Mr. Gabriel Ste-Marie (Joliette, BQ)
Madam Speaker, the Bloc Québécois does not oppose the implementation of the new NAFTA, now known as CUSMA. We had two conditions for agreeing to consider the bill. We stated our reasons more than once, and I even wrote about them in the U.S. media. First, we wanted the issue of the steel and aluminum tariffs to be resolved. That has been done. However, there is also the issue of supply management, which has not been resolved.
The government wants to ram through the implementation bill for the agreement, and we are opposed to that. As I indicated in my previous question, more than 400 witnesses were invited to appear before the committee when it was studying the trans-Pacific partnership. However, to date, no witnesses have been invited to speak about CUSMA, the new NAFTA. We are therefore opposed to its implementation, because it puts the cart before the horse.
In Washington, Congress has barely started looking at the new agreement, and Congress has the authority to sign international agreements. The text that the Prime Minister signed in November may change. We know that the Democrats, who control the House of Representatives, disagree with the Republicans, who control the U.S. Senate, about a number of things. The Democrats may well demand changes to the agreement before they endorse it. As of now, Congress has not even drafted the bills to implement the agreement, yet here we are debating ours. This makes no sense. Implementing an agreement that has not even been finalized is nothing more than pre-election smoke and mirrors.
Where is the fire? NAFTA is still in force and will remain in force after the dissolution of the House. There is no rush. I understand the government wanting to cross a few things off its to-do list, but doing a sloppy job is not the right way to bolster its record. Doing things properly means waiting. Furthermore, this agreement has some very real implications, and the government has not even bothered to listen to the people it will affect. That is a major problem.
Like all agreements, this one has winners and losers. The losers will need compensation, guidance and help, and that needs to happen at the same time as ratification, not afterwards, on the 12th of never. We know that promises made before ratification are quickly forgotten. Just look at the workers in the shipbuilding industry. They were told they would be compensated, and the next day, they were forgotten. We can also think of workers in the clothing, furniture, agriculture and automotive industries. They are getting no support.
We all know that this agreement was signed at the expense of our supply-managed farmers, our regions and our agricultural model. There is nothing to help them deal with this, nothing but vague promises. There was nothing in the notice of ways and means motion tabled a few weeks ago either.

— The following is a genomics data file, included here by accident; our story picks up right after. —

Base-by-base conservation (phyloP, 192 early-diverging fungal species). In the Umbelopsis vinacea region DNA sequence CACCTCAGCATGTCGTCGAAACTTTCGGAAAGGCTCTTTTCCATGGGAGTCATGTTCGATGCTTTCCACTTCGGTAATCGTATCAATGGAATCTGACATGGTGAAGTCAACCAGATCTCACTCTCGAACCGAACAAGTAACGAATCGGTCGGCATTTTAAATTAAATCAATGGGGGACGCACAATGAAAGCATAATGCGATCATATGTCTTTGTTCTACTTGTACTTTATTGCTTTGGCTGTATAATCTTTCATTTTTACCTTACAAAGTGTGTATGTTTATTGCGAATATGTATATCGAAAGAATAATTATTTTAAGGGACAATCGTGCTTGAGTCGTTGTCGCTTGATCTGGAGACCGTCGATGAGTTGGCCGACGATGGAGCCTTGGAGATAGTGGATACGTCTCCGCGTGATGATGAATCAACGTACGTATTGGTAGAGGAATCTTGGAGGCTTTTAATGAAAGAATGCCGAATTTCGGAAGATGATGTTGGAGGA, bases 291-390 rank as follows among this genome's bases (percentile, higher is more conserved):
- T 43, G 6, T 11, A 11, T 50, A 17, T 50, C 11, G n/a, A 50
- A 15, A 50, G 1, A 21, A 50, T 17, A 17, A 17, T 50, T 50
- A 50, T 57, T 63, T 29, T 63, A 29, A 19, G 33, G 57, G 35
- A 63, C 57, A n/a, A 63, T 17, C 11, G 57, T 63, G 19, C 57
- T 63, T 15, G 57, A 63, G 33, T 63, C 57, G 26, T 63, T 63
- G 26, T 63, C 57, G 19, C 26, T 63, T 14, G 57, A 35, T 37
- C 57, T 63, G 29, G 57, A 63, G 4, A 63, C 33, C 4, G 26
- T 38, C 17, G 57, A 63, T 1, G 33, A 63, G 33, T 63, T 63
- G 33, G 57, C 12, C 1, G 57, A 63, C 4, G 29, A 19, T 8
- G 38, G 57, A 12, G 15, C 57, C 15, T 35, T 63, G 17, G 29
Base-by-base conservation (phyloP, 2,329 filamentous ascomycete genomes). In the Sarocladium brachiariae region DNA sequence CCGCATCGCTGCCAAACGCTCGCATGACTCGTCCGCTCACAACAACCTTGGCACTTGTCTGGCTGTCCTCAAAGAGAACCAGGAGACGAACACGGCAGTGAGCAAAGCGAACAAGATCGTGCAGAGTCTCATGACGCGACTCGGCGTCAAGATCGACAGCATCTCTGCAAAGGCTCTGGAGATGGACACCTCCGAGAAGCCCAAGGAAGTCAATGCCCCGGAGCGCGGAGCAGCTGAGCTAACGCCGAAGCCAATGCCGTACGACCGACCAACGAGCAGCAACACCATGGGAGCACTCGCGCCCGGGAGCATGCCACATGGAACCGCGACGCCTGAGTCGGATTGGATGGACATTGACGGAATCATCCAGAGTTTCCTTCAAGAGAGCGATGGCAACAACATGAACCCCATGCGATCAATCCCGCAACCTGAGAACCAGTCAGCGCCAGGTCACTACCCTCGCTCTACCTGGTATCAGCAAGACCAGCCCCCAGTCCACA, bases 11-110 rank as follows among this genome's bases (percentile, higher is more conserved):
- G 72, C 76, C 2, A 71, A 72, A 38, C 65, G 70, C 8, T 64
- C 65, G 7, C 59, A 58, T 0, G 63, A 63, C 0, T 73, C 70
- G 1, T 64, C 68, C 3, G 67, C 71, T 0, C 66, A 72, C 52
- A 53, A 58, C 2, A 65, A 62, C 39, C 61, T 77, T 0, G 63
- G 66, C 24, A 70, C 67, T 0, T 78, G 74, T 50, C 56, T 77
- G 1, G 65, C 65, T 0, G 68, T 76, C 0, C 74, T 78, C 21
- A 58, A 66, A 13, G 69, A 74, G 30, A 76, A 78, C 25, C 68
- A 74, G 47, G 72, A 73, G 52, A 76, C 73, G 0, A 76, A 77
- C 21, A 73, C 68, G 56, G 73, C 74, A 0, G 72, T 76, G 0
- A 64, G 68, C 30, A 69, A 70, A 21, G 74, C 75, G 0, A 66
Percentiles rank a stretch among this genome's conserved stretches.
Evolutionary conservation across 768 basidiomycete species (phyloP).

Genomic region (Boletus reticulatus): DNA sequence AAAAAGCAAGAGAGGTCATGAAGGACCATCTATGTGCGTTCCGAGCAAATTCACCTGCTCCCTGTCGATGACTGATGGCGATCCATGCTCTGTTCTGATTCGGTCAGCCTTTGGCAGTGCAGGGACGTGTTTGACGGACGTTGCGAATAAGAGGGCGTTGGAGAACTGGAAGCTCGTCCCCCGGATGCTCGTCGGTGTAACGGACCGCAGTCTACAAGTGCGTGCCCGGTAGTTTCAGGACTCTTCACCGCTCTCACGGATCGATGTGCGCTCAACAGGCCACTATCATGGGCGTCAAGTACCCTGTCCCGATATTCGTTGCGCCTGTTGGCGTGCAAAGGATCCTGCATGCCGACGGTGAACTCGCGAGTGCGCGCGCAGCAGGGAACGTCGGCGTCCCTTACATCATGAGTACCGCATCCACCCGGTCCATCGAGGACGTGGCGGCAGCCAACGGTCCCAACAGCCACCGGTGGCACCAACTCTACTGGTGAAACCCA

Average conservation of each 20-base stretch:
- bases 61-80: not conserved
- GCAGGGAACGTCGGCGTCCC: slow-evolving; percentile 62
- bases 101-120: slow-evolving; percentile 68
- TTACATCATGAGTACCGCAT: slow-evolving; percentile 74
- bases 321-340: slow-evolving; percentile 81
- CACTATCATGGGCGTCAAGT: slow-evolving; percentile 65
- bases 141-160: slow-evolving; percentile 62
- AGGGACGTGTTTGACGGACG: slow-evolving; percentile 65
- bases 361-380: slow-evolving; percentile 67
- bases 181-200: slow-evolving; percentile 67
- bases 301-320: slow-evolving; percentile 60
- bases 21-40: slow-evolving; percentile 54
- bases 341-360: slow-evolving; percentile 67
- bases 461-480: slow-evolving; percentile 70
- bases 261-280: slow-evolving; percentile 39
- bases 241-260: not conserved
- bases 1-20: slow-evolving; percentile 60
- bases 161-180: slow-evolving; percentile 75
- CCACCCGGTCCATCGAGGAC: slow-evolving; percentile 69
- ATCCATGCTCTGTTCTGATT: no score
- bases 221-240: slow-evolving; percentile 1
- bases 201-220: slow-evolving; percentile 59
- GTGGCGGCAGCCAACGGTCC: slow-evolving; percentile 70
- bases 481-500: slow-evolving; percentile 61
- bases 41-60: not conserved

After four years, we know what this government's promises are worth. It has been two years since CETA and the TPP were signed, but our farmers have yet to see even a hint of any cheques, and they will not get one red cent before the election. Despite its lofty promises, the government has done nothing. It should be ashamed. Because of its inaction, any commitments made in the budget have become campaign promises. Canadians have been burned, so all trust is gone.
With respect to CUSMA, the programs should already be in place when the agreement comes into force. Our farmers have been fleeced twice now, but they will not be fleeced a third time.
I want to address another issue of concern to dairy farmers. With CUSMA, Donald Trump will have control over the export of milk proteins, class 7. That is an unprecedented surrender of sovereignty by this government. Our farmers can currently sell surplus milk protein on foreign markets. If the agreement comes into force too quickly, there is a good chance that Washington and President Donald Trump will completely block our exports. It is worrisome. The risk is very real. That would completely destabilize Quebec's dairy industry.
If we get our protein exports in order before the agreement is implemented, there is a chance that the Americans will see the matter as resolved and will let it go. That is what we want. The last three agreements were signed at the expense of our producers. If the government implements this agreement in the worst way possible, it will cause irreparable harm. I think our farmers have been punished enough by the government. Enough is enough. For this reason alone, it is worth waiting. I think we all agree on that.
Topic: Government Orders
Subtopic: Canada-United States-Mexico Agreement Implementation Act